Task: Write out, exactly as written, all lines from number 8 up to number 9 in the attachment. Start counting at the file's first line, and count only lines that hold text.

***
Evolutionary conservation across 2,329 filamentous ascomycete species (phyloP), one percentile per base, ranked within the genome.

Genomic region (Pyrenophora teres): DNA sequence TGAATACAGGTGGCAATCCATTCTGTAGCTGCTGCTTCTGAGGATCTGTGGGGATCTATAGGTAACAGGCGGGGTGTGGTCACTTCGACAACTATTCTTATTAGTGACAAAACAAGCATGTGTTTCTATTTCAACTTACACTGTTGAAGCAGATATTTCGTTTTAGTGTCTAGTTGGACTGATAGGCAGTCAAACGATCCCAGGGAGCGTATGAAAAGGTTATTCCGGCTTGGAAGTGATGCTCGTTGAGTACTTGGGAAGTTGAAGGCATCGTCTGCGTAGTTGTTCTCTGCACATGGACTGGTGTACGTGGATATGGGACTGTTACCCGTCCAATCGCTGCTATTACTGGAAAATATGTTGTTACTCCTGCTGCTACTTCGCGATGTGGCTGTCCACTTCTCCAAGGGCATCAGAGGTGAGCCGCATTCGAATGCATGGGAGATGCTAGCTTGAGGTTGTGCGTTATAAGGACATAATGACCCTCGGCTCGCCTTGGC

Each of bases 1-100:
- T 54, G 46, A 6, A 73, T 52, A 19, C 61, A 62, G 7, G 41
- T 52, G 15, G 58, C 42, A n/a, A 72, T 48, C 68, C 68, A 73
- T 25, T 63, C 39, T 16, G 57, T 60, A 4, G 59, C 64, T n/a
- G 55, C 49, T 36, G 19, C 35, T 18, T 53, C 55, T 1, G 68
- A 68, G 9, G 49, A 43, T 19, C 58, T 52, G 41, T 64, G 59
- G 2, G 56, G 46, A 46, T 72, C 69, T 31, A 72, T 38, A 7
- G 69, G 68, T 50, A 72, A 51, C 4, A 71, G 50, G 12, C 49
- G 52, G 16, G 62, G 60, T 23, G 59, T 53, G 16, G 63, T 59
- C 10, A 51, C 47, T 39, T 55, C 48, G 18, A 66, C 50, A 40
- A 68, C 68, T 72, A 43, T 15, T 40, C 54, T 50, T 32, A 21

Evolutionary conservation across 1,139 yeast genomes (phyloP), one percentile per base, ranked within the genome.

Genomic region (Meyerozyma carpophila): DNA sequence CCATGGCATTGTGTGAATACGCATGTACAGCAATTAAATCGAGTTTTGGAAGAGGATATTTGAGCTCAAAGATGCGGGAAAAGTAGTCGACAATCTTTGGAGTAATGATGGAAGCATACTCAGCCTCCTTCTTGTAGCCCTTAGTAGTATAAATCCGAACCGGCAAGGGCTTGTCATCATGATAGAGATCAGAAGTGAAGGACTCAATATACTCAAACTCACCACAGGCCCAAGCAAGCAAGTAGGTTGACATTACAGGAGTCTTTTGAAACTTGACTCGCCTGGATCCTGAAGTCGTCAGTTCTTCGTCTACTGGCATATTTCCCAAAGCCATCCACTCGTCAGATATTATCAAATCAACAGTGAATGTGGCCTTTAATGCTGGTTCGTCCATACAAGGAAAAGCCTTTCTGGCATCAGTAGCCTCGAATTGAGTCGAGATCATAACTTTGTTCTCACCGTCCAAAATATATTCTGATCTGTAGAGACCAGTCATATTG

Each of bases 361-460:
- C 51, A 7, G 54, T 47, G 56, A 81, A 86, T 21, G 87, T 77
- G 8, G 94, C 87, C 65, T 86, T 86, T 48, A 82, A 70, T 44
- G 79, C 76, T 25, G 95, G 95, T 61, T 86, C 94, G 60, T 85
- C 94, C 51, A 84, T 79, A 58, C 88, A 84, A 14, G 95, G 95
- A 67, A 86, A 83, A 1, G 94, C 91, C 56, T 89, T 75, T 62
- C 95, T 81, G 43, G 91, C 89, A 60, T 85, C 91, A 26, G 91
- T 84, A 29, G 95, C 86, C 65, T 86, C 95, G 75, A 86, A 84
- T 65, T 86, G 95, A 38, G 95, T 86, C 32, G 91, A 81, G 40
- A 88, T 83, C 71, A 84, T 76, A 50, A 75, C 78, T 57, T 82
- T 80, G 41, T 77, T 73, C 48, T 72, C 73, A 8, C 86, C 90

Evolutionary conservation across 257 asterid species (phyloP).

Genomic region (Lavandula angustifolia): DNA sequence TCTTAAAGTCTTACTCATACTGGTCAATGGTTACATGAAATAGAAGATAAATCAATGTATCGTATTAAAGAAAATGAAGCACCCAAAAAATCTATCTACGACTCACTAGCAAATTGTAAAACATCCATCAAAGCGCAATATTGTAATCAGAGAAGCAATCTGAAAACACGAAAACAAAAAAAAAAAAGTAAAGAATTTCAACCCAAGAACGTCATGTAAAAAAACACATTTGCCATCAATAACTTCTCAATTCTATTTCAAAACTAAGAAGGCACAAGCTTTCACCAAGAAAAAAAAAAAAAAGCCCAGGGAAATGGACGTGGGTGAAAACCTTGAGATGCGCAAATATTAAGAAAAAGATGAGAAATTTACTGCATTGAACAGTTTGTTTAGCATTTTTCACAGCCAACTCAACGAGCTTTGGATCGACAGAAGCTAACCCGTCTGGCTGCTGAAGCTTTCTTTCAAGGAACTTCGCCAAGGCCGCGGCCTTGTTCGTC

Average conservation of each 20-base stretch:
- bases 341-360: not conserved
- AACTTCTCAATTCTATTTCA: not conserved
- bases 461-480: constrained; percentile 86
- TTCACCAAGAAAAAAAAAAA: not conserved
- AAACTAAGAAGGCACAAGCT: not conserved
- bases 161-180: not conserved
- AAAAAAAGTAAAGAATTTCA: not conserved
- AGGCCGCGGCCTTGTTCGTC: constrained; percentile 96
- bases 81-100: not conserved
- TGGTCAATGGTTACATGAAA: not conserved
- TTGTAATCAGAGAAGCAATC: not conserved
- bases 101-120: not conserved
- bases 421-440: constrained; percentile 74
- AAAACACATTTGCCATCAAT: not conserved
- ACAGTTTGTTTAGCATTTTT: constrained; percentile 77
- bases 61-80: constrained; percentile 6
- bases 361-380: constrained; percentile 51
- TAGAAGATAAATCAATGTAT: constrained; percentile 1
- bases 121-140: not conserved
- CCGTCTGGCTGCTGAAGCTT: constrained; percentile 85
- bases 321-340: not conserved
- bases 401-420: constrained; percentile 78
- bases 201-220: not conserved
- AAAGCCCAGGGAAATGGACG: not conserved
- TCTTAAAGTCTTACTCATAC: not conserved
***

- A 68, G 9, G 49, A 43, T 19, C 58, T 52, G 41, T 64, G 59
- G 2, G 56, G 46, A 46, T 72, C 69, T 31, A 72, T 38, A 7